FHSD’s Annual Deaf Storyteller Day Brings Smiles to Students

Posted on 05/10/2019
Students attend Deaf Storyteller Event

Smiles are universal. No matter what language you speak, be it English, Spanish, Chinese, or sign language, smiles are an unspoken form of communication that symbolize joy, laughter, appreciation, and so much more. Smiles bring people together and they certainly filled the room at this year’s Deaf Storyteller event hosted by FHSD. The day provided students who are deaf or hard of hearing an opportunity to share their experiences, socialize with friends, and participate in a variety of activities.

Trix BruceAs part of the Deaf Storyteller program, the students welcomed Trix Bruce, an American Sign Language (ASL) performer, to share stories using personification, facial expressions, sound effects, and more. Bruce’s enthusiasm and audience engagement left the students laughing, cheering, and even falling over during one of her stories as the students pretended to be trees chopped to the ground. 

Many young students with hearing impairments don’t often interact with adults who have a hearing loss similar to their own, so guest performances by individuals such as Bruce can be very meaningful to them. “Students are able to see that there are deaf adults out in the world and they can be successful, too. Their hearing impairment is not going to hold them back,” said Andrea Rau, a sign language interpreter at Daniel Boone Elementary.

Students participate in activity at Deaf Storyteller DayAlong with the engaging stories, the students also learned about self-advocacy. They started the day by playing a jeopardy game, which taught them the importance of advocating for their hearing needs.  “I hope they learn it is okay to speak up,” said LaWanda Brewer, a hearing impaired resource teacher at Becky-David Elementary. “This world can be a scary place, but we’re all in this together. There are people out there who can help and who understand.” Heaven M., a student at Becky-David, explained that it is important to share your experiences. “You have to tell others your story and explain your hearing loss.”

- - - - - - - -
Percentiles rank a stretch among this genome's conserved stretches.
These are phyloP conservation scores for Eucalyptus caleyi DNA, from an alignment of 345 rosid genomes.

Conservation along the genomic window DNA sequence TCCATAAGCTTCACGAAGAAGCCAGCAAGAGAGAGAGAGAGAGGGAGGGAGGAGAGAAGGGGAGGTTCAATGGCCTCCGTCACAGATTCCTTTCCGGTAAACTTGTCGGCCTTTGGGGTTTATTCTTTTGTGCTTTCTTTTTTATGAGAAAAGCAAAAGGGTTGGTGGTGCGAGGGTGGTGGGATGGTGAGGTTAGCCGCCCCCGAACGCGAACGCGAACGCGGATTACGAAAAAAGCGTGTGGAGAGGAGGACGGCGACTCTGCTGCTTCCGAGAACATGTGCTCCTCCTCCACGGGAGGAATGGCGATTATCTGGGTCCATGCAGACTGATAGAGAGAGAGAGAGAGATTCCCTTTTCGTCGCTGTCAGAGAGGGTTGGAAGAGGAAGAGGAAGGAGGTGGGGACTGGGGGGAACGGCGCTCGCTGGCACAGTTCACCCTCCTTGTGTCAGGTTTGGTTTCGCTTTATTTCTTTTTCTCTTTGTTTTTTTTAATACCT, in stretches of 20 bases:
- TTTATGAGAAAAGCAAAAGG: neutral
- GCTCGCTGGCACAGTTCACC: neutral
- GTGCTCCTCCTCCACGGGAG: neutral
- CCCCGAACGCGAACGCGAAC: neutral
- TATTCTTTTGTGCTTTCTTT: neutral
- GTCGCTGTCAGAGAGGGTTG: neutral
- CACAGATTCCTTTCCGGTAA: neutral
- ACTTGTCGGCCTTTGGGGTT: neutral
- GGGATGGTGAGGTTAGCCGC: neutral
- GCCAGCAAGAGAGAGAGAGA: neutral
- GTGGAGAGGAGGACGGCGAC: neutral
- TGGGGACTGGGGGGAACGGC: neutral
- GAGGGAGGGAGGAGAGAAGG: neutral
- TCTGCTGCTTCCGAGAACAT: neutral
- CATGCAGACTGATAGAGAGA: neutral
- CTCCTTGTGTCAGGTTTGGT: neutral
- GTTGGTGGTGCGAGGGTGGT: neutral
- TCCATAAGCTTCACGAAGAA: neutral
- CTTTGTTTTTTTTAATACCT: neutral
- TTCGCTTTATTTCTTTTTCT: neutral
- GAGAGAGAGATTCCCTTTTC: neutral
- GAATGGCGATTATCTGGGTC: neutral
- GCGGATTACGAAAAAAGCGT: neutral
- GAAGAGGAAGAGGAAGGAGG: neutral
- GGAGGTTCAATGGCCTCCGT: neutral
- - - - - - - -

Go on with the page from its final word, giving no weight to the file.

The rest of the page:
While the students learned to advocate for themselves, they also appreciated the chance to spend the day with others who do understand what it’s like to have a hearing loss. “A lot of times it’s just about camaraderie,” said Brewer. “We all want to feel like we belong somewhere.” Students look forward to the annual event every year. “If we didn’t have deaf storyteller, we wouldn’t see the friends that we’ve met,” said Heaven excitedly.

This year’s event was held at the North Road Community Church and was made possible by the University of Missouri Extension/St. Louis Storytelling Festival. The celebration gathered together individuals who communicate in a variety of ways. Some speak with their hands, others with their voices. Some listen with their ears, and others with a device. They celebrated their unique languages, and they united in smiles and laughter.

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